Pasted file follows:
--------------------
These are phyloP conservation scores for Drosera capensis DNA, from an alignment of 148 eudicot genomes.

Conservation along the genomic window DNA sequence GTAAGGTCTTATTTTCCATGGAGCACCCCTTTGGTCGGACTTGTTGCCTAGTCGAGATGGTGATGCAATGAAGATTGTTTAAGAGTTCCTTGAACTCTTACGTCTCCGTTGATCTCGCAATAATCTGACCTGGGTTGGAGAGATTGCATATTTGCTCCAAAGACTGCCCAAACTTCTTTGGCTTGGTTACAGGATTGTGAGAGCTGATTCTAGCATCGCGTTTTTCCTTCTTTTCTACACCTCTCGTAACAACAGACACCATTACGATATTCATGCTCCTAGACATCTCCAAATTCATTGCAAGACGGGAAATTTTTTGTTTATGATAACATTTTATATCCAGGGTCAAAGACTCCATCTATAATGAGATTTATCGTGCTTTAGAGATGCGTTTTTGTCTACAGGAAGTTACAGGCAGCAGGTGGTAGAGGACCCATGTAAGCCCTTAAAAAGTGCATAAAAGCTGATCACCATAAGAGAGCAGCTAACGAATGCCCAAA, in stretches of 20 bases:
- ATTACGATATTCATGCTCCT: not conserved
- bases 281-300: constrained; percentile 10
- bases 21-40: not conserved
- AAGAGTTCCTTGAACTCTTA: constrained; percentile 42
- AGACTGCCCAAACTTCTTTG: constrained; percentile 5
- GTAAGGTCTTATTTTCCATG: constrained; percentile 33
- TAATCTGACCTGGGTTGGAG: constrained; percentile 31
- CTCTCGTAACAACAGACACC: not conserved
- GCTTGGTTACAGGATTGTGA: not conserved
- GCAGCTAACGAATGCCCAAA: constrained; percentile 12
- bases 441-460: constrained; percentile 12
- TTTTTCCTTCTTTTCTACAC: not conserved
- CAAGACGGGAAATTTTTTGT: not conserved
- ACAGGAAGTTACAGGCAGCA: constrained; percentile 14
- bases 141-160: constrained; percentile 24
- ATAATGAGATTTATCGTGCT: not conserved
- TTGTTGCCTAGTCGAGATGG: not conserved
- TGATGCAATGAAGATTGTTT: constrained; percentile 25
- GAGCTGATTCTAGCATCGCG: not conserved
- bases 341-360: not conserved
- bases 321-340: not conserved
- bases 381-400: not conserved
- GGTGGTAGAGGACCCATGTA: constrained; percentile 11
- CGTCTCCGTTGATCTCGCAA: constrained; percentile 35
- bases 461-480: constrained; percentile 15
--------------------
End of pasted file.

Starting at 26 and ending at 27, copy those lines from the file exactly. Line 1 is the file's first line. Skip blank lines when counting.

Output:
- CGTCTCCGTTGATCTCGCAA: constrained; percentile 35
- bases 461-480: constrained; percentile 15